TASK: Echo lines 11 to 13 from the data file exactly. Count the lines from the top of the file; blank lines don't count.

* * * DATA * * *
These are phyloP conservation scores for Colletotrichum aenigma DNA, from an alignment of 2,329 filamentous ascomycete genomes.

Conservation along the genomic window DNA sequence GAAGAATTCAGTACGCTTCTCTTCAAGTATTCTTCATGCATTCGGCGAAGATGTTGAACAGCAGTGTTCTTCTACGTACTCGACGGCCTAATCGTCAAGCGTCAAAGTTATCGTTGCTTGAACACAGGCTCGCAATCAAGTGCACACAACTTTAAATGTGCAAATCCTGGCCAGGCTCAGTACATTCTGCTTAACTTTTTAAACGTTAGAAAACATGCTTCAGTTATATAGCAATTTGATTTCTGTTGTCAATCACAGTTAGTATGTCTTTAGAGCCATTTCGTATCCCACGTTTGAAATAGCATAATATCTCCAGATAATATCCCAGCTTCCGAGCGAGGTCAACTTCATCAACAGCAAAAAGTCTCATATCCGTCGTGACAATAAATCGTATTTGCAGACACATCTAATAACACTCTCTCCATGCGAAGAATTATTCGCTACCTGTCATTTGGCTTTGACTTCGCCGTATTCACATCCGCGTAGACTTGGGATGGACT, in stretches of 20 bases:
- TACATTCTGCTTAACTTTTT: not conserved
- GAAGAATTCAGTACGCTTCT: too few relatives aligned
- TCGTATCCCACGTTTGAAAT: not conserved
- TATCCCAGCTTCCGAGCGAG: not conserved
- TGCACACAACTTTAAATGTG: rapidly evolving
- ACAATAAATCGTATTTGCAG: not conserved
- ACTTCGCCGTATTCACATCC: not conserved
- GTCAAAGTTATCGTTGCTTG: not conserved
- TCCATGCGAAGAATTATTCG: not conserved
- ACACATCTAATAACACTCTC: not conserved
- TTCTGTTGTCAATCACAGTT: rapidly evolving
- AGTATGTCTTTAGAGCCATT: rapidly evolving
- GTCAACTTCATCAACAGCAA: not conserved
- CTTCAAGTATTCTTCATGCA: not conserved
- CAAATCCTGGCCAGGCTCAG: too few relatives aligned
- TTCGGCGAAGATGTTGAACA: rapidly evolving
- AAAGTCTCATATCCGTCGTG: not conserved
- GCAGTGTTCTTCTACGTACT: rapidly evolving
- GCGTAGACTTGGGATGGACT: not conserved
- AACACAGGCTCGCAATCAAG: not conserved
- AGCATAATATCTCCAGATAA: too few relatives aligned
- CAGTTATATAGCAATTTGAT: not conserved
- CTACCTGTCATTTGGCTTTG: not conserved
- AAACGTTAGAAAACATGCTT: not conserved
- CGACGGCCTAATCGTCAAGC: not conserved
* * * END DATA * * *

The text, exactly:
- TCCATGCGAAGAATTATTCG: not conserved
- ACACATCTAATAACACTCTC: not conserved
- TTCTGTTGTCAATCACAGTT: rapidly evolving